Features · Society

Cabin Fever in Mosney: Can We End the Isolation of Direct Provision?

 

Source: Wikimedia.org

Mosney was supposed to be a short-term solution. 18 years on, the campus houses over 600 people. Newcomers to Ireland who have already faced years of instability are forced to spend months, and often years, in direct provision centres such as Mosney.

In a recent piece, I argued that Ireland’s long history with emigration should make us more empathetic to today’s refugee crisis. This is not just a matter of how many refugees we accept; it is also about how we treat them once they arrive. Volunteers are always in demand, and Irish people possess the resources needed to help.

I spoke to Mosney residents Hassan and Zara about the isolating reality of direct provision and the changes they would like to see. Wanita, their friend and an Irish student, is a volunteer helping them in their struggle to be included in Irish communities.

Hassan starts off by telling me a little bit about why he left Syria. He explains that he was studying at university, but the government tried to conscript him into the army. He didn’t want to fight, so he left. “First we went to Lebanon by bus. Then from Lebanon to Turkey, by the sea. And then to Greece by boat.” It’s the same story for Zara, who isn’t very comfortable speaking English and lets Hassan translate for her.

“The most difficult thing here is that we are isolated, from the whole community, the Irish community. Everything is far away. We need integration, we need harmony,” he says.

Hassan and Zara are not refugees anymore. They have GNIB cards, and are allowed to work in Ireland. But Mosney is located forty kilometers from Dublin, which makes it impossible for them to find jobs. With a weekly allowance of €19.10, public transport is not an option. “Their whole week’s supply is gone on one return bus. They can’t find work because the bus ride would be too expensive,” explains Wanita.

“The most difficult thing here is that we are isolated, from the whole community, the Irish community. Everything is far away.”

Hassan is twenty-five and energetic. He is eager to work and carve out a new path for himself in Ireland. “We don’t want to be on social welfare. Everyone would like to work by themselves,” he says. Unfortunately, like other Mosney residents, he is hindered by obstacles such as language and distance from the city. While Hassan and Zara want to help themselves, these systemic barriers means there is ample need for Irish people to step up and lend a hand.

Getting Involved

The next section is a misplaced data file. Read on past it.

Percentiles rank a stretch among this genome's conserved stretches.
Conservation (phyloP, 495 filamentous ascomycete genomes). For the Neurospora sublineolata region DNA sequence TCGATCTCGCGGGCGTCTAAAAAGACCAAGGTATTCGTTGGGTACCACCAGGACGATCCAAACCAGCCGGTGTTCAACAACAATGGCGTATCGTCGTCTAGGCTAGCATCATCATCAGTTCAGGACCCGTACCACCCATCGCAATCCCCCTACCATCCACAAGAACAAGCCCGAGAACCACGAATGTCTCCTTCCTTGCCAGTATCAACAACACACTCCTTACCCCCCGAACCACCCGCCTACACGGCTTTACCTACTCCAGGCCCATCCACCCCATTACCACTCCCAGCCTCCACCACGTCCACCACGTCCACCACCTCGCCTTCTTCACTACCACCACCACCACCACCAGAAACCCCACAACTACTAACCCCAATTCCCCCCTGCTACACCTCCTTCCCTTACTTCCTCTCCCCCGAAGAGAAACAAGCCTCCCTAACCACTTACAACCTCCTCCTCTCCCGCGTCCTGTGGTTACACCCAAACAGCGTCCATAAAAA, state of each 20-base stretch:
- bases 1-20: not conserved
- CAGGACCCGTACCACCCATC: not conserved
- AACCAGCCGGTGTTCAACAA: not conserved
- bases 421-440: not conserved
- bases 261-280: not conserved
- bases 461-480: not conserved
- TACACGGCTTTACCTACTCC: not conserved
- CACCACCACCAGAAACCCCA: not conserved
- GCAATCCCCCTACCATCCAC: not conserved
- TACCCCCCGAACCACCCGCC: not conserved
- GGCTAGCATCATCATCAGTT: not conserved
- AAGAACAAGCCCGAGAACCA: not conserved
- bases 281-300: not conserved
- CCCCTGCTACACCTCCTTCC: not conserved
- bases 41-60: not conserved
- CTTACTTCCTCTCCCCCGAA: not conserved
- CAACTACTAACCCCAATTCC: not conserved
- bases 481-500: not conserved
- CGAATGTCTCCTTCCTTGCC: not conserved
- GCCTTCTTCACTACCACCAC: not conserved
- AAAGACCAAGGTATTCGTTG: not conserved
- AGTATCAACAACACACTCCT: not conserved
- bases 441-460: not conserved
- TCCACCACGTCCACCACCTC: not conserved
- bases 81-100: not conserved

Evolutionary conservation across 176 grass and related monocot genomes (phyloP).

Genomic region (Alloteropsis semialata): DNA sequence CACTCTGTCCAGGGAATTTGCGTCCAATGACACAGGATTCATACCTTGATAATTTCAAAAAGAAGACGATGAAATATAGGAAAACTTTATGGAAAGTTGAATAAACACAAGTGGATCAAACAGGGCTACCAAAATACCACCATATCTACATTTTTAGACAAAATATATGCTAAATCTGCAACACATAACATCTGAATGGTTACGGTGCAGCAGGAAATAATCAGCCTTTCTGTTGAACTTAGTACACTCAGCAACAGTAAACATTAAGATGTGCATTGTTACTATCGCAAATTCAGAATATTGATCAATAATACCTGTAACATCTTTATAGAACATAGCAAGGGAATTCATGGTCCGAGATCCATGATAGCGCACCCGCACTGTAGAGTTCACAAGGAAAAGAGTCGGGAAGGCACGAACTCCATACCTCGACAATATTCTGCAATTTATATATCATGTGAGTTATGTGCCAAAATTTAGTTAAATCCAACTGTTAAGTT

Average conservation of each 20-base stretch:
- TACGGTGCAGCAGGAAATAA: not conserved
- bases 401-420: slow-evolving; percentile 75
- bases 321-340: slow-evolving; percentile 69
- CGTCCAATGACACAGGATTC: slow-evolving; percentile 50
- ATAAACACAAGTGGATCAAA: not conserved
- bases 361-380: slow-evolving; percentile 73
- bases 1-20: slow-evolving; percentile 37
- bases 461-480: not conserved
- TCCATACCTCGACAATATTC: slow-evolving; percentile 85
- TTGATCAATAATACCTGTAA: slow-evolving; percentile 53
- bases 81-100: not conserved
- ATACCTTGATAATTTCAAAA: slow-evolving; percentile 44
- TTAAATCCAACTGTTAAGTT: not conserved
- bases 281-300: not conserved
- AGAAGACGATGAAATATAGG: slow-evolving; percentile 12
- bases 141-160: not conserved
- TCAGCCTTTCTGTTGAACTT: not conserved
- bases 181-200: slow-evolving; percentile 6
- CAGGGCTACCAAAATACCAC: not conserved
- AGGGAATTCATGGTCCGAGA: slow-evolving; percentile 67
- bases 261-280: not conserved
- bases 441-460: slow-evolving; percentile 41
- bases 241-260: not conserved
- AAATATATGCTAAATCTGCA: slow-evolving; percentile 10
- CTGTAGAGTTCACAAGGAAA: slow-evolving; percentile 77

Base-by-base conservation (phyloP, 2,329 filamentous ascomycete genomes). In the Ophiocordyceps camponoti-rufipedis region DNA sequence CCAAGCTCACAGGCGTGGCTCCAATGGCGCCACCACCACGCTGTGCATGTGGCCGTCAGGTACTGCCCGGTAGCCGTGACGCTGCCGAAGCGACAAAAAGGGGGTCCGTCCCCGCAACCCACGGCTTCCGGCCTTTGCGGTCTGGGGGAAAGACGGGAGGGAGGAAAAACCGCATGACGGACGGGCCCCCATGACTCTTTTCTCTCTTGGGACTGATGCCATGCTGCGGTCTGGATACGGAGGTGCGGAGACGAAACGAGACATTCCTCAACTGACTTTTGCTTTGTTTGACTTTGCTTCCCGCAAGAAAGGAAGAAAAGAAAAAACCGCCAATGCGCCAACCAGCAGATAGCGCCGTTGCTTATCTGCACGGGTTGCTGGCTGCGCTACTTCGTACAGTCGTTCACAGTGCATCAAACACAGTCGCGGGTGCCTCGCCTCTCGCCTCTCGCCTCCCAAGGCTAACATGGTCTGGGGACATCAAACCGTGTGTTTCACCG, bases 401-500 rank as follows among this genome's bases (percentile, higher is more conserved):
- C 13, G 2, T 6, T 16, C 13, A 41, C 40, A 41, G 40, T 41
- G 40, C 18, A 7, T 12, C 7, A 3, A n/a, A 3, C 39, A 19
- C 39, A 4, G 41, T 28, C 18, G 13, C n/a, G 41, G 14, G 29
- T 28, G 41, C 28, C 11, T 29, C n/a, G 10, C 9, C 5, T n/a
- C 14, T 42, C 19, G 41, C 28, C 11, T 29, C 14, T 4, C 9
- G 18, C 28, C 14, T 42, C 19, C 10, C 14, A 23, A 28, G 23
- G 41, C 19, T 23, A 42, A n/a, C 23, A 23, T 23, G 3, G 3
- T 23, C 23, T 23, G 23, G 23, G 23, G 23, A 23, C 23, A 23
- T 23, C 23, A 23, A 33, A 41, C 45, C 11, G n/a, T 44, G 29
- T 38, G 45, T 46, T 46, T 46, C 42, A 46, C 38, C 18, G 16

Wanita has been working with migrants since she was thirteen. She has worked on donation drives in Prague and at a refugee camp in Alexandria, and is now actively involved in volunteering at home. “As I got older I realised the horrific structural barriers in place for migrants, especially in the housing network, with regards to getting into the political sphere, in the jobs market.”

Wanita is also hyper-conscious of the isolation felt by migrants in direct provision. She believes that connecting newcomers with Irish people is critical. Hassan agrees that this would help curb the segregation felt by Mosney residents. “We’d like to communicate with people. We’d like to live in the Irish community,” he says.

“As I got older I realised the horrific structural barriers in place for migrants, especially in the housing network, with regards to getting into the political sphere, in the jobs market.”

Irish people are in a position to offer valuable supports to direct provision residents, such as transport and English conversation. Forming friendships with native Irish also benefits migrants when it comes to the application process. “Asylum seekers, not just programme refugees, everyone – is so keen to have Irish people over, because when they’re applying for asylum, it’s good for them to show that they have links to the Irish community,” says Wanita. “They’re always looking to get involved. I think the best thing that I did was I just went down myself.”

Wanita is proof that simple steps can be taken by the public to spark short and long-term change. Having noticed a shortfall of English teaching in Mosney, Wanita decided to set up and coordinate weekly classes. “There are [already] English classes, but not enough. For example, I’m advanced, but they teach basic so I don’t attend actually,” says Hassan.